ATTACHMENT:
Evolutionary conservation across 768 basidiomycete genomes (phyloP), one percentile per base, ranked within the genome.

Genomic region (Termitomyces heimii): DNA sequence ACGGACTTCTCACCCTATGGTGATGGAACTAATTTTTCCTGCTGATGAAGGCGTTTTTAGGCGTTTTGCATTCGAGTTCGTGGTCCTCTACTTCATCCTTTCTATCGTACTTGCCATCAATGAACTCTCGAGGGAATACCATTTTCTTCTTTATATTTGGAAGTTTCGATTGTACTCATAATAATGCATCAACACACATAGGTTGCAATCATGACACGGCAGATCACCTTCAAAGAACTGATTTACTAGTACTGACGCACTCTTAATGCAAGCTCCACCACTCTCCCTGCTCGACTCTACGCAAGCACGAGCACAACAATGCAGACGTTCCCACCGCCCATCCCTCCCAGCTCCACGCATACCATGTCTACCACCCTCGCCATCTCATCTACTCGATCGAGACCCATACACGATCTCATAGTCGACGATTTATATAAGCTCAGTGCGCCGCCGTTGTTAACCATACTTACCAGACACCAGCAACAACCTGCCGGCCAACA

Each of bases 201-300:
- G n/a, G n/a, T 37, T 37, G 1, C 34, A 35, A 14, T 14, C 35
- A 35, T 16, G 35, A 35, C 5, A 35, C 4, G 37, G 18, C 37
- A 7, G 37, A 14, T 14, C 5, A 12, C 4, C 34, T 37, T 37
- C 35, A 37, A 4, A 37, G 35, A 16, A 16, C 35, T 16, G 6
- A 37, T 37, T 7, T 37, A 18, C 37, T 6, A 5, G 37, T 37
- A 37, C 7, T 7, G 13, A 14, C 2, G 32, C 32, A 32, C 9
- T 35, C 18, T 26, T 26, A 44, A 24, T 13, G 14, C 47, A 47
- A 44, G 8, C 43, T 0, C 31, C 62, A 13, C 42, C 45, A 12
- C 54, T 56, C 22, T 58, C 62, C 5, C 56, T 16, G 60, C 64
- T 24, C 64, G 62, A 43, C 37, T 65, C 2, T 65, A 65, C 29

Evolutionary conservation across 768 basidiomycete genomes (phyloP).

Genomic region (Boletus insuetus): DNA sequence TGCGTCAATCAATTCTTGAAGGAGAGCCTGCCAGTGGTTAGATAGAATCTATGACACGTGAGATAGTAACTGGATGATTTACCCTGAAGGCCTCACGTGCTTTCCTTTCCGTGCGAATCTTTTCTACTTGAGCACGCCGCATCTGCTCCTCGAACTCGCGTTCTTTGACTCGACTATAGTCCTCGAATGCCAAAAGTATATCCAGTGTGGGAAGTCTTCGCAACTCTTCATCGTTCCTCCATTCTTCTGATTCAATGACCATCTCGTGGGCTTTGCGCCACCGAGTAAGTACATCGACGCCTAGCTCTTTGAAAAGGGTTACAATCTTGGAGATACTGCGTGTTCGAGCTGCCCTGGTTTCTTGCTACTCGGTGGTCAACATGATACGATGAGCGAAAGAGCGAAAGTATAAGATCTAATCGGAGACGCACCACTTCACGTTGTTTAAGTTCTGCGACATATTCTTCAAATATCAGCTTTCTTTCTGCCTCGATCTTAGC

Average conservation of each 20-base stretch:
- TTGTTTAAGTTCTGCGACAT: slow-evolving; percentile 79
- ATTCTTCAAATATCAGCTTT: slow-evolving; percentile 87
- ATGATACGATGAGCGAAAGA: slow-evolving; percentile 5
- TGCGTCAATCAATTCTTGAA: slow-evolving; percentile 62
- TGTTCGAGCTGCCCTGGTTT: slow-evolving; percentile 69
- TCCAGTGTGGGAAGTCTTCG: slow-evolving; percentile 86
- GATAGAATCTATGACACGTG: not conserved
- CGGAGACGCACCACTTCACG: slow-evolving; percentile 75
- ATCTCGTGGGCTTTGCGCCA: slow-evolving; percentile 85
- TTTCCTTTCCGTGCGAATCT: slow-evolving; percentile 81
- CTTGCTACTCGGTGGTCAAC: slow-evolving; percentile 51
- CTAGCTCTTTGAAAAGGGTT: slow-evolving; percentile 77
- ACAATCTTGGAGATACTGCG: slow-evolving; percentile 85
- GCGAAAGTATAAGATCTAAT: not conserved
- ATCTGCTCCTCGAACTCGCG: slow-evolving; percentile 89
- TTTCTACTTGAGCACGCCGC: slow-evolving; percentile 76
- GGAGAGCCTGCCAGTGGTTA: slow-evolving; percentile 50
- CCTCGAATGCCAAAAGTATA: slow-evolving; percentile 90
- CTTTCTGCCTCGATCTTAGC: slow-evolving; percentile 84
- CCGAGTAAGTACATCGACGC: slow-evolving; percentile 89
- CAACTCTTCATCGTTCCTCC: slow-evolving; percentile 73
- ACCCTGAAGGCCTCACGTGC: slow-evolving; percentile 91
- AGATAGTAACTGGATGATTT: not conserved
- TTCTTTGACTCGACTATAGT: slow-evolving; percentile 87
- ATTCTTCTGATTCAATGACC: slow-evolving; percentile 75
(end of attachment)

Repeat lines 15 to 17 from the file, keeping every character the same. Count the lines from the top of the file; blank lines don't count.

Genomic region (Boletus insuetus): DNA sequence TGCGTCAATCAATTCTTGAAGGAGAGCCTGCCAGTGGTTAGATAGAATCTATGACACGTGAGATAGTAACTGGATGATTTACCCTGAAGGCCTCACGTGCTTTCCTTTCCGTGCGAATCTTTTCTACTTGAGCACGCCGCATCTGCTCCTCGAACTCGCGTTCTTTGACTCGACTATAGTCCTCGAATGCCAAAAGTATATCCAGTGTGGGAAGTCTTCGCAACTCTTCATCGTTCCTCCATTCTTCTGATTCAATGACCATCTCGTGGGCTTTGCGCCACCGAGTAAGTACATCGACGCCTAGCTCTTTGAAAAGGGTTACAATCTTGGAGATACTGCGTGTTCGAGCTGCCCTGGTTTCTTGCTACTCGGTGGTCAACATGATACGATGAGCGAAAGAGCGAAAGTATAAGATCTAATCGGAGACGCACCACTTCACGTTGTTTAAGTTCTGCGACATATTCTTCAAATATCAGCTTTCTTTCTGCCTCGATCTTAGC

Average conservation of each 20-base stretch:
- TTGTTTAAGTTCTGCGACAT: slow-evolving; percentile 79